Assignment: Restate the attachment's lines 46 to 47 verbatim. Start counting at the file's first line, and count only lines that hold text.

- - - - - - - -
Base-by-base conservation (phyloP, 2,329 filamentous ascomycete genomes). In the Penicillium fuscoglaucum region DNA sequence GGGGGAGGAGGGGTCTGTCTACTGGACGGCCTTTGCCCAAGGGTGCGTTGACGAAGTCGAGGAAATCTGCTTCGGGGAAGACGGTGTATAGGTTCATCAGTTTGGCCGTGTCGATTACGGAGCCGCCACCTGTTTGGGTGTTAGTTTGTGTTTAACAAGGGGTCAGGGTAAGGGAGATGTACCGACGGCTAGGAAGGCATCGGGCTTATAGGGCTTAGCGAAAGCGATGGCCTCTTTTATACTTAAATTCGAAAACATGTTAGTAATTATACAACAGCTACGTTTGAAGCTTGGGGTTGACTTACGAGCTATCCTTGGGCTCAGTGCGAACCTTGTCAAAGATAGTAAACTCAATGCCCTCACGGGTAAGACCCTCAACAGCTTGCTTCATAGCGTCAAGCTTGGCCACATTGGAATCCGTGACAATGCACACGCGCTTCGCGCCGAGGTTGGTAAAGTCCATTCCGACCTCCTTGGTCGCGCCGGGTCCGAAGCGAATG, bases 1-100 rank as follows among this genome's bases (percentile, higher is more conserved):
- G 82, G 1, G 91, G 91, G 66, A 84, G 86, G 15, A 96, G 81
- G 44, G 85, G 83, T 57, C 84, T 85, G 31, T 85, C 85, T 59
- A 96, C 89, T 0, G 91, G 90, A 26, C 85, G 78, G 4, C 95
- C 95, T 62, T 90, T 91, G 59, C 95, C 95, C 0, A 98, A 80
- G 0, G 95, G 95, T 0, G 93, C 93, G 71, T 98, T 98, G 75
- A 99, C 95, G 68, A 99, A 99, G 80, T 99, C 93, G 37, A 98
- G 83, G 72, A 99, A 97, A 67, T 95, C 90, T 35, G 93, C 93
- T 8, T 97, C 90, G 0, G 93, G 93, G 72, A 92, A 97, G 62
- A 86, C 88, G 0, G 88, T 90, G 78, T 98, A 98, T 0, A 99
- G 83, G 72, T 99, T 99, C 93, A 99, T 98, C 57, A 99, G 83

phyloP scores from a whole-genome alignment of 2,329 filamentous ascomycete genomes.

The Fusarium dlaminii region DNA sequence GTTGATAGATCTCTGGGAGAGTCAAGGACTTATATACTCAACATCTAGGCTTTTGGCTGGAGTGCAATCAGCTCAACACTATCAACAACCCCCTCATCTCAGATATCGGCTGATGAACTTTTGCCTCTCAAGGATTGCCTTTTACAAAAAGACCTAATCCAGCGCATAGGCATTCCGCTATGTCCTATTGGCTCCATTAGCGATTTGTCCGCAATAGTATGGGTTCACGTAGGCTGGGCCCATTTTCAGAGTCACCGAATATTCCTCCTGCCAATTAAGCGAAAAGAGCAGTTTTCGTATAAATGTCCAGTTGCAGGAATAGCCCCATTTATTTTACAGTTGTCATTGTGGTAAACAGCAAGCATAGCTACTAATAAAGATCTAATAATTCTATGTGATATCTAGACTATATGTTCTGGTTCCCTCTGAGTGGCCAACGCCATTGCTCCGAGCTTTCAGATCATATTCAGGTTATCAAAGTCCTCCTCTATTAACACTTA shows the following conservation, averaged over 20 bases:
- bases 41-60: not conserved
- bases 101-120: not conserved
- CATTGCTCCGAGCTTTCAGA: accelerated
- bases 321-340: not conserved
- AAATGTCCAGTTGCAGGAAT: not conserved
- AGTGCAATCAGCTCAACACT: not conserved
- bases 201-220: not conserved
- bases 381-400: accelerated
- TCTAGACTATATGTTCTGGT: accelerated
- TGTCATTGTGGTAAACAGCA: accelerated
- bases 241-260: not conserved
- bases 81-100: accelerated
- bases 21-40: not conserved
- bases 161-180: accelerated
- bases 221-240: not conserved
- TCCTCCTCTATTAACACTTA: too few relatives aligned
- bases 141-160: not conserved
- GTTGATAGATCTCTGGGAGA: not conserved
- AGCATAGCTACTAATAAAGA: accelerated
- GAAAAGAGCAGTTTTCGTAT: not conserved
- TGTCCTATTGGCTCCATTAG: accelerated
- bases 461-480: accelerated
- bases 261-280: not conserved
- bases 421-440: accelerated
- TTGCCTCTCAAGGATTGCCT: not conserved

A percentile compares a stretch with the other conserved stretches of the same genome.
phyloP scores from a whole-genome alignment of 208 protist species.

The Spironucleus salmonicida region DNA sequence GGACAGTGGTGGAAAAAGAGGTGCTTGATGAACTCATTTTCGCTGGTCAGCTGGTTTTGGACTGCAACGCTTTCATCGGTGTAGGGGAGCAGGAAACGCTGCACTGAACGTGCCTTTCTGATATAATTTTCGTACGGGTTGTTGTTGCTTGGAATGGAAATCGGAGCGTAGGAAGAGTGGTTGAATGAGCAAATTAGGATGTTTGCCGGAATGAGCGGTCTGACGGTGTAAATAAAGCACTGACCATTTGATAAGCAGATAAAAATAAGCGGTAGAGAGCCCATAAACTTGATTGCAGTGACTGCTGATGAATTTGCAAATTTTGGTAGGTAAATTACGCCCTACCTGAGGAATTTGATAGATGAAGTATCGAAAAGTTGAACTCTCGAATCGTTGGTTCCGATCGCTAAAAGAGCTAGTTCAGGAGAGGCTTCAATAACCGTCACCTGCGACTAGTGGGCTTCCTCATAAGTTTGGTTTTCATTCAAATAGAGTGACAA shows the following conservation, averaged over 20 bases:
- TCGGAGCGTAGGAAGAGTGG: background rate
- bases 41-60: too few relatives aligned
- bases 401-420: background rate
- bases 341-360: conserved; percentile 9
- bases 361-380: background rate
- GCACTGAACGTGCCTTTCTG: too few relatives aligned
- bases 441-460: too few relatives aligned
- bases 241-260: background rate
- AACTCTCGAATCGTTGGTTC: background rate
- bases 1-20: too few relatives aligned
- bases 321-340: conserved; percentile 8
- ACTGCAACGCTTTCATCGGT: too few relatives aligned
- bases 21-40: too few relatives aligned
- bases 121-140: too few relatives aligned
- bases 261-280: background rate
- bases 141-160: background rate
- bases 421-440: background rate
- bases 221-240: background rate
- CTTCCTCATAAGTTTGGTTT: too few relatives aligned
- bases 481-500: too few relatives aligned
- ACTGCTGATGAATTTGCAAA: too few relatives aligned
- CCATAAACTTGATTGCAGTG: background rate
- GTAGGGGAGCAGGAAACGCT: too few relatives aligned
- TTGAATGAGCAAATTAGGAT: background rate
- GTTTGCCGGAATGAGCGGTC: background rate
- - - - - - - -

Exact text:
- bases 361-380: background rate
- GCACTGAACGTGCCTTTCTG: too few relatives aligned